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Nicholson & Lee, eds. The Oxford Book of English Mystical Verse. 1917.

Ralph Waldo Emerson (1803–1882)

78. Ode to Beauty

WHO gave thee, O Beauty,

The keys of this breast,—

Too credulous lover

Of blest and unblest?

Say, when in lapsed ages

Thee knew I of old?

Or what was the service

For which I was sold?

When first my eyes saw thee,

I found me thy thrall,

By magical drawings,

Sweet tyrant of all!

I drank at thy fountain

False waters of thirst;

Thou intimate stranger,

Thou latest and first!

Thy dangerous glances

Make women of men;

New-born, we are melting

Into nature again.

Lavish, lavish promiser,

Nigh persuading gods to err!

Guest of million painted forms,

Which in turn thy glory warms!

The frailest leaf, the mossy bark,

The acorn’s cup, the raindrop’s arc,

The swinging spider’s silver line,

The ruby of the drop of wine,

The shining pebble of the pond,

Thou inscribest with a bond,

In thy momentary play,

Would bankrupt nature to repay.

Ah, what avails it

To hide or to shun

Whom the Infinite One

Hath granted His throne?

The heaven high over

Is the deep’s lover;

The sun and sea,

Informed by thee,

Before me run,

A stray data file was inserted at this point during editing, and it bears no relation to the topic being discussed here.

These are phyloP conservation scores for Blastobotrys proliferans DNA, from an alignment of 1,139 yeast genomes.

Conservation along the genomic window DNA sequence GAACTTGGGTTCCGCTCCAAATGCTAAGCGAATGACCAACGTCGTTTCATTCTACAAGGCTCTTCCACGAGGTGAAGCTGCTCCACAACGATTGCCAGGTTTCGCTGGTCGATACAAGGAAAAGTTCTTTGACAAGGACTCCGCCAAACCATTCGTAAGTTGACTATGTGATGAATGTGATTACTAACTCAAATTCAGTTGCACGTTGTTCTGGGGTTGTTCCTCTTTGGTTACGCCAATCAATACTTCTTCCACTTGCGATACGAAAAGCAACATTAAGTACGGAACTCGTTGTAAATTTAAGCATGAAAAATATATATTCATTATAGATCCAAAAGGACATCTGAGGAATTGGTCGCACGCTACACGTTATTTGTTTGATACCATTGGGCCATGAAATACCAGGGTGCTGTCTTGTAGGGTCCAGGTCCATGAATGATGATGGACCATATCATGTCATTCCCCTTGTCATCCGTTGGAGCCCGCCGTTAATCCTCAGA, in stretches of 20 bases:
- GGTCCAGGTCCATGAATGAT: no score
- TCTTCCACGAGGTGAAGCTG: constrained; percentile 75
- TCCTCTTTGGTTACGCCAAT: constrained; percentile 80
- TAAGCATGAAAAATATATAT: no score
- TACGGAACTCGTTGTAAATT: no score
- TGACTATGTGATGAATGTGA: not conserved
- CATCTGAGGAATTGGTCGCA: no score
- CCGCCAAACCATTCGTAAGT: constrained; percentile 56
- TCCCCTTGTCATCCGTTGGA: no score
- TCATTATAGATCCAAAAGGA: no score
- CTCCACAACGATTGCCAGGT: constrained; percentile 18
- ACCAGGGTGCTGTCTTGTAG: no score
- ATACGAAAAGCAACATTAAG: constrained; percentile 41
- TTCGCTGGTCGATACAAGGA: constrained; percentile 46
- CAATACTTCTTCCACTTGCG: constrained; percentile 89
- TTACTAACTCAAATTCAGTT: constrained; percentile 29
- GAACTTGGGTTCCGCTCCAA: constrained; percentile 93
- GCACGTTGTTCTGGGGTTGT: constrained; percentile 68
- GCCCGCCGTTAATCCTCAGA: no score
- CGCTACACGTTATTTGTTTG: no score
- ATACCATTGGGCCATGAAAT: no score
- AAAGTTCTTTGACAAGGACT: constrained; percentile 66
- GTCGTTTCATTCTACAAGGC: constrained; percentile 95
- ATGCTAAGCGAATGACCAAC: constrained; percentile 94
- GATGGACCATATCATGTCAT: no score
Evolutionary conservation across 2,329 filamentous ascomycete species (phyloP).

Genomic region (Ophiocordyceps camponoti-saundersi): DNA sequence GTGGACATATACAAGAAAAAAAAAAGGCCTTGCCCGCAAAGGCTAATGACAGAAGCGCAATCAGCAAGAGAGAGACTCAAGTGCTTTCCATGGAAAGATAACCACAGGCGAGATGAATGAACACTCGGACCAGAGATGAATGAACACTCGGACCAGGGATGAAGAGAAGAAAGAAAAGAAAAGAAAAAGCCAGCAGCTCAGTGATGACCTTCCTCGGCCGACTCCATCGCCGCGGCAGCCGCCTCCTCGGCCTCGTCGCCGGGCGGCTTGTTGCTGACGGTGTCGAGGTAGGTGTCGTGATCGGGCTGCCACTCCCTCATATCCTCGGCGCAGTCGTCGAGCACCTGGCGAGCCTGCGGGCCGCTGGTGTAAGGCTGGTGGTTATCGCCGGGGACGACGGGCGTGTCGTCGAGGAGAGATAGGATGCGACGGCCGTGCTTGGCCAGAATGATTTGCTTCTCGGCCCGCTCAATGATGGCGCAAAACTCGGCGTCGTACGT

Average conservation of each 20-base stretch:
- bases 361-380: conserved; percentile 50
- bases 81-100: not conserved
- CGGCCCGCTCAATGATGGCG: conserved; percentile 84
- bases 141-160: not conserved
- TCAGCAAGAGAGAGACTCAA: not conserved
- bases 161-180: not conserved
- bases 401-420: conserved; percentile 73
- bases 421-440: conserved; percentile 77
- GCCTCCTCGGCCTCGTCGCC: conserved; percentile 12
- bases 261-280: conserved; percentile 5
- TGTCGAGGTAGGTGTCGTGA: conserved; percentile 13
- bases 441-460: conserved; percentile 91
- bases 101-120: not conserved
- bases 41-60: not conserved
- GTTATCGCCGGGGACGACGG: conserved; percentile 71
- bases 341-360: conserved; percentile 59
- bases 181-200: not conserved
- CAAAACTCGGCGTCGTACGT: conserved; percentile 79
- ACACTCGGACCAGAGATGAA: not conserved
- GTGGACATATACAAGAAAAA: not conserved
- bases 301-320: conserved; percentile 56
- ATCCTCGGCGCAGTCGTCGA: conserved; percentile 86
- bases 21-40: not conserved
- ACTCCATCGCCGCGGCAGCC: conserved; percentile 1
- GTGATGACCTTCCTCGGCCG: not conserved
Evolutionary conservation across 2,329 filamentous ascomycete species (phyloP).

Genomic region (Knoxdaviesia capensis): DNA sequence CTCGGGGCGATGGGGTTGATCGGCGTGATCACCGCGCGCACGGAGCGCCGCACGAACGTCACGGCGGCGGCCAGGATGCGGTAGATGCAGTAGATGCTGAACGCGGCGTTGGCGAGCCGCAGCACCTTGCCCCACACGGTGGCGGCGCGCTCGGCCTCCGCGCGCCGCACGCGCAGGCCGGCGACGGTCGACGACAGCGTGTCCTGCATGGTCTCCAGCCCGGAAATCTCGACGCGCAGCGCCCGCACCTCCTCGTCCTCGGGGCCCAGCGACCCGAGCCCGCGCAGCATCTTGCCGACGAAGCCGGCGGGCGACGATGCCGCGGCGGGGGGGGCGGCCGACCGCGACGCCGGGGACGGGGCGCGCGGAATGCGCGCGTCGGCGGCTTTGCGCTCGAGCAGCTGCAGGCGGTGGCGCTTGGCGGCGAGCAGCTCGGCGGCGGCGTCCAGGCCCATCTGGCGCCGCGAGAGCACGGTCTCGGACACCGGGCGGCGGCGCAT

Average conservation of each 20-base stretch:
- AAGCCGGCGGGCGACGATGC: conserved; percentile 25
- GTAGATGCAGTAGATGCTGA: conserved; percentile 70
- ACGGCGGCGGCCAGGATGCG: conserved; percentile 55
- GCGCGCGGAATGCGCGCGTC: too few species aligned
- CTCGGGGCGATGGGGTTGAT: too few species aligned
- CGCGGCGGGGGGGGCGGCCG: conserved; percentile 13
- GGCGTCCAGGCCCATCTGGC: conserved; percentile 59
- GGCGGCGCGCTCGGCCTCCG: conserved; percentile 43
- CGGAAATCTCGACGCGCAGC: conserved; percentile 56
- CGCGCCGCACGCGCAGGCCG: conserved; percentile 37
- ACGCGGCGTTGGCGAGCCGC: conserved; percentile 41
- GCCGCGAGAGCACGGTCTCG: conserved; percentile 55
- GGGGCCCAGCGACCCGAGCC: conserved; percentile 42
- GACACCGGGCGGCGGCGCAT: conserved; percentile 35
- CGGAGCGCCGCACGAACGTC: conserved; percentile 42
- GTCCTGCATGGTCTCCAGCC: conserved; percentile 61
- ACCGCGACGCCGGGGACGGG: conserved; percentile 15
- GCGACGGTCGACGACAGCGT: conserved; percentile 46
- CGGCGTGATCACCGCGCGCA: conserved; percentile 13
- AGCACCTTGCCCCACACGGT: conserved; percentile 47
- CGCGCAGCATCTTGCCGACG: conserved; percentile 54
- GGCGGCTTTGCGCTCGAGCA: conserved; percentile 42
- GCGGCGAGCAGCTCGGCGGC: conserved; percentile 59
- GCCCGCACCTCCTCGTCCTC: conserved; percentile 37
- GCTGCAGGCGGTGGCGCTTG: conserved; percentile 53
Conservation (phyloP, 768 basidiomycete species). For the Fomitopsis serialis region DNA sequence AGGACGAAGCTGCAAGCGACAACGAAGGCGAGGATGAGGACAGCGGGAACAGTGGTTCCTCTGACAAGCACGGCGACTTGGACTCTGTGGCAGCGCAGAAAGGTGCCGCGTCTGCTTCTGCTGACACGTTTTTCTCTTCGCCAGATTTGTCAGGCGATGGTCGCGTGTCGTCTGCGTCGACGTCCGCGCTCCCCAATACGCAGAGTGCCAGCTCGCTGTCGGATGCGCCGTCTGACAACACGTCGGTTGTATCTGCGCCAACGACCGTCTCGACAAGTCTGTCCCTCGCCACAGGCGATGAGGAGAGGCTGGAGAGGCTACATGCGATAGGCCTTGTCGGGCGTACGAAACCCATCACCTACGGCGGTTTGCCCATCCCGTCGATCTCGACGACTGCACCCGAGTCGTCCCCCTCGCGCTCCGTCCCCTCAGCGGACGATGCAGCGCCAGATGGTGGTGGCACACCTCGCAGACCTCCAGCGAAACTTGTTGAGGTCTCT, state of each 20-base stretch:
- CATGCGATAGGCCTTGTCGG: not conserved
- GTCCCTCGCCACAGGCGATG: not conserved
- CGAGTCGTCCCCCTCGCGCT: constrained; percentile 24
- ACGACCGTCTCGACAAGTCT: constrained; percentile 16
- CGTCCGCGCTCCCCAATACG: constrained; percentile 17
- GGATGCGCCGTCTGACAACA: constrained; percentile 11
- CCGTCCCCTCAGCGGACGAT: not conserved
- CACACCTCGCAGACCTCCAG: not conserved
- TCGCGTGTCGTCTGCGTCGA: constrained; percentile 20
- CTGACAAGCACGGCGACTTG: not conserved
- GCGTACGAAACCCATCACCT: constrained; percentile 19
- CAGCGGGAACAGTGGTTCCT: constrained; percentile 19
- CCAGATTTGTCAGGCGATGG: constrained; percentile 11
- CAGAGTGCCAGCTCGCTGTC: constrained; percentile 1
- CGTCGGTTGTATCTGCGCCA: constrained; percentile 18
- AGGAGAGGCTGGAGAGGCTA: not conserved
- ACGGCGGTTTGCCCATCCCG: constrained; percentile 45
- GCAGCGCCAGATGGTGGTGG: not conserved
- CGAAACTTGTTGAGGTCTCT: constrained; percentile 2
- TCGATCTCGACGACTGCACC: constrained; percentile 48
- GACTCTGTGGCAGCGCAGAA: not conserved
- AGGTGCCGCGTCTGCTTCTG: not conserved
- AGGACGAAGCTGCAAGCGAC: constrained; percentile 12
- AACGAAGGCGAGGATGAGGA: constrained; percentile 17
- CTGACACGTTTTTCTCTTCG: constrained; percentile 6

And draw me on,

Yet fly me still,

As Fate refuses

To me the heart Fate for me chooses.

Is it that my opulent soul

Was mingled from the generous whole;

Sea-valleys and the deep of skies

Furnished several supplies;

And the sands whereof I’m made

Draw me to them, self-betrayed?

I turn the proud portfolios

Which hold the grand designs

Of Salvator, of Guercino,

And Piranesi’s lines.

I hear the lofty paeans

Of the masters of the shell,

Who heard the starry music

And recount the numbers well;

Olympian bards who sung

Divine Ideas below,

Which always find us young,

And always keep us so.

Oft, in streets or humblest places,

I detect far-wandered graces,

Which, from Eden wide astray,

In lonely homes have lost their way.

Thee gliding through the sea of form,

Like the lightning through the storm,

Somewhat not to be possessed,

Somewhat not to be caressed.

No feet so fleet could ever find,

No perfect form could ever bind.

Thou eternal fugitive,

Hovering over all that live,

Quick and skilful to inspire

Sweet, extravagant desire,

Starry space and lily-bell

Filling with thy roseate smell,

Wilt not give the lips to taste

Of the nectar which thou hast.

All that’s good and great with thee

Works in close conspiracy;

Thou hast bribed the dark and lonely

To report thy features only,

And the cold and purple morning

Itself with thoughts of thee adorning;

The leafy dell, the city mart,

Equal trophies of thine art;

E’en the flowing azure air

Thou hast touched for my despair;

And, if I languish into dreams,

Again I meet the ardent beams.

Queen of things! I dare not die

In Being’s deeps past ear and eye;

Lest there I find the same deceiver,

And be the sport of Fate for ever.

Dread Power, but dear! if God thou be,

Unmake me quite, or give thyself to me!